Regarding 2) I was thinking that buflib_compact() should move alloc_end toward buf_start as much as possible. That is the best strategy for buflib_buffer_out(). I agree that when compacting to allow the biggest possible allocation, filling the biggest hole can be bad.

I don’t know what is the best hole to fill. It’s possible that there’s no fast and optimal algorithm for this. I don’t like just filling the first hole, because then a small hole at the start can disable hole filling. I guess filling the most recently created hole is ok. fills the most recently created hole. Holes are formed when move_block() fails and shift < 0. That always leads to “hole = target_block;”. I retained that behaviour in this patch.

Updating of val at newly formed free space after a successful move now seems unnecessary, because a correct shift value allows this to be handled later. After a hole is formed due to an unmovable block, its val will be initialized properly. At the end, alloc_end will be initialized properly.

It seems the return value may be wrong. Consider these two lines:
bool ret = handle_table_shrink(ctx); (near the start)
return ret || shift; (at the end)
This means the return value is true if and only if the space at the end, between alloc_end and the handles, is increased. It does not consider the possibility that the biggest free space is a hole that has been enlarged, so it’s possible the return value is false, but an allocation which couldn’t succeed before can now succeed. I didn’t address this in my patch.

Sorry, but TBH I don’t find your changes are an improvement over my patch. It adds a lot of continues, the separation between hole-filing and move-by-shift is not as clear anymore and I didn’t yet understand why you separated out the second if (shift) block.

I re-attach my patch with few fixes. It avoids the second try to move_block() and fixes your finding about the wrong return value and avoids to update new_free→val as you found it’s unnecessary.

You were right. My patch did indeed the most recent hole. That was unintended. But if you say that’s OK and we both don’t know the best strategy I suggest we just keep that for now (it’s quite academic anyway, as Rockbox doesnt have more than one hole [of course we try to not think about how rockbox uses it too much so buflib can be as generalized as possible]).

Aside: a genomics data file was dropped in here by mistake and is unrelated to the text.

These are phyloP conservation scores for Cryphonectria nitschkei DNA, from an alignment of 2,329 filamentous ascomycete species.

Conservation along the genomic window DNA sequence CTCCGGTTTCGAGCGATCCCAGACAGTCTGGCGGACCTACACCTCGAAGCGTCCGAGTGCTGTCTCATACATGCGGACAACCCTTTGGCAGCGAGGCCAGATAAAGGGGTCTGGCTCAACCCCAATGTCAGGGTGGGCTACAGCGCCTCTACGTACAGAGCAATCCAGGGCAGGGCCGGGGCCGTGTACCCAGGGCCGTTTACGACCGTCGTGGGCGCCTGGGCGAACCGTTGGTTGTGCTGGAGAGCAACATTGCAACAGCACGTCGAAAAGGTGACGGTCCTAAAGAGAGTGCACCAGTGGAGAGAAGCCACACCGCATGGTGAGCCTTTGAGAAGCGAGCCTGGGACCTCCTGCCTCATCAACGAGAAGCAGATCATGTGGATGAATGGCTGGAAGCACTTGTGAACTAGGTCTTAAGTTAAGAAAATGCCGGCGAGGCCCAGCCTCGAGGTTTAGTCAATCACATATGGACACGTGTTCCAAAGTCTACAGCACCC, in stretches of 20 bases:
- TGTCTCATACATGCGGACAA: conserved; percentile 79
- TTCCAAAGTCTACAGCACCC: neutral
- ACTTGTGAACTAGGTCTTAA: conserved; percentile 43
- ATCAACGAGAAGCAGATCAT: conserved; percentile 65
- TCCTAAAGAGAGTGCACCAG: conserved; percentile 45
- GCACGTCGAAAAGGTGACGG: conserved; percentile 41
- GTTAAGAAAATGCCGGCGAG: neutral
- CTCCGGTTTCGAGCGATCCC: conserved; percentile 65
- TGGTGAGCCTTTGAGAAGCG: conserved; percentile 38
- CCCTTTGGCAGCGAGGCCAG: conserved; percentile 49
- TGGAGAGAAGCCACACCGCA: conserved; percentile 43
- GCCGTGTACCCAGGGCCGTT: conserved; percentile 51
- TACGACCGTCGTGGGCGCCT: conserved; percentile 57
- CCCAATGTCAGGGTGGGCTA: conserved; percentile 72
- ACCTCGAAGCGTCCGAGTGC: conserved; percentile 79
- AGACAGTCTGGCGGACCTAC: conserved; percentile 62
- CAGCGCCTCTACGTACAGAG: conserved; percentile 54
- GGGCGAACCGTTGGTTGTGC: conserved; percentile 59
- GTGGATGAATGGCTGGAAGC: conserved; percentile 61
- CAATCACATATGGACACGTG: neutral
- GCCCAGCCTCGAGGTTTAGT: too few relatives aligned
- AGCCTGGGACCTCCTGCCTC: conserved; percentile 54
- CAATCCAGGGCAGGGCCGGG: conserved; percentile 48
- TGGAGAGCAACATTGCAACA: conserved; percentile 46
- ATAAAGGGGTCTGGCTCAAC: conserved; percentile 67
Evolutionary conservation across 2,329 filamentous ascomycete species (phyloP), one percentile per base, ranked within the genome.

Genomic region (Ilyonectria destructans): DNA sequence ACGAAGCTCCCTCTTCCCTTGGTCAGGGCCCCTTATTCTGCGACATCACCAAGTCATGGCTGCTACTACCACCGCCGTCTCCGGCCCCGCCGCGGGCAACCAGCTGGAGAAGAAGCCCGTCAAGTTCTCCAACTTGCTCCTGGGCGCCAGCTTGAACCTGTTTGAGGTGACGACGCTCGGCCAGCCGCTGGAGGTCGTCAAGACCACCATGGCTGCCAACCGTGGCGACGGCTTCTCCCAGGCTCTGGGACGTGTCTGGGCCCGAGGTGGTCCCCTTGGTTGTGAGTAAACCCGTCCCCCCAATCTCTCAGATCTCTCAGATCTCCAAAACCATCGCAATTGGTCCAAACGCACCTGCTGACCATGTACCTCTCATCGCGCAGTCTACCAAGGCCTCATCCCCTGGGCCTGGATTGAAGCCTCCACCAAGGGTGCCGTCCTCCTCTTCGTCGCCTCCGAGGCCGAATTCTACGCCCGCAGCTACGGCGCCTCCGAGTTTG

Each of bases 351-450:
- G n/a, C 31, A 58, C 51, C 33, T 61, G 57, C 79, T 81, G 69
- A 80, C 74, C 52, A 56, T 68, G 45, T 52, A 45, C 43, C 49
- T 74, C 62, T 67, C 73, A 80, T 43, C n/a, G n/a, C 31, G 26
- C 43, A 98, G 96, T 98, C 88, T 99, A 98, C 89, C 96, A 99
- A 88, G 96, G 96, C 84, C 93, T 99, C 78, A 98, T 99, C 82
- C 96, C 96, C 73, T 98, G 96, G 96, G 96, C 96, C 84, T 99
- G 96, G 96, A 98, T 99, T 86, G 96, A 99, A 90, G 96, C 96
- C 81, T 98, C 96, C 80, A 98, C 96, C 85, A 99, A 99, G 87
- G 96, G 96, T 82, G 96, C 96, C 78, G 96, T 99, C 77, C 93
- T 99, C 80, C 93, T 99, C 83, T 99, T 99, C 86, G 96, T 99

RE 2) buflib_buffer_out() is low priority. It’s a strange function anyway in my book. Maximizing the allocatable memory is surely more important isnt it?

I hope we can sort this out soon so solution can perhaps even be shipped in 3.10.

My second if (shift) block was doing the same thing you’re doing with the “movable” variable. Yes, your way looks better.

When the return value is true, it doesn’t mean that the largest block of free space after compacting is larger than the largest block of free space before compacting. In other words, it doesn’t mean that some allocation which couldn’t succeed before can succeed now. That can lead to a pointless attempt to allocate. I guess that’s ok.

Yeah, don’t concern yourself with optimizing this for buflib_buffer_out(). Only pictureflow uses that, and it doesn’t depend on any unique properties of the function. A buflib_compact() followed by a buflib_alloc_maximum() would accomplish the same thing as far as pictureflow is concerned. Also, all allocations in pictureflow are movable, so compacting is easy. looks good. Yes, putting this fix in 3.10 is a good idea. However, I hope at least one other person will look at it before it’s committed to the branch. It’s good to be extra-sure about this. I wouldn’t want to introduce instability into 3.10, and even in trunk, bugs in buflib could cause weird issues that are hard to track down.

(BTW. I see a problem with my buflib_compact-v2.patch: I shouldn’t have moved “intptr_t hlen = -hole→val;” after the move_block(). I’m not going to bother creating a fixed version because that patch won’t be used anyways, and is better)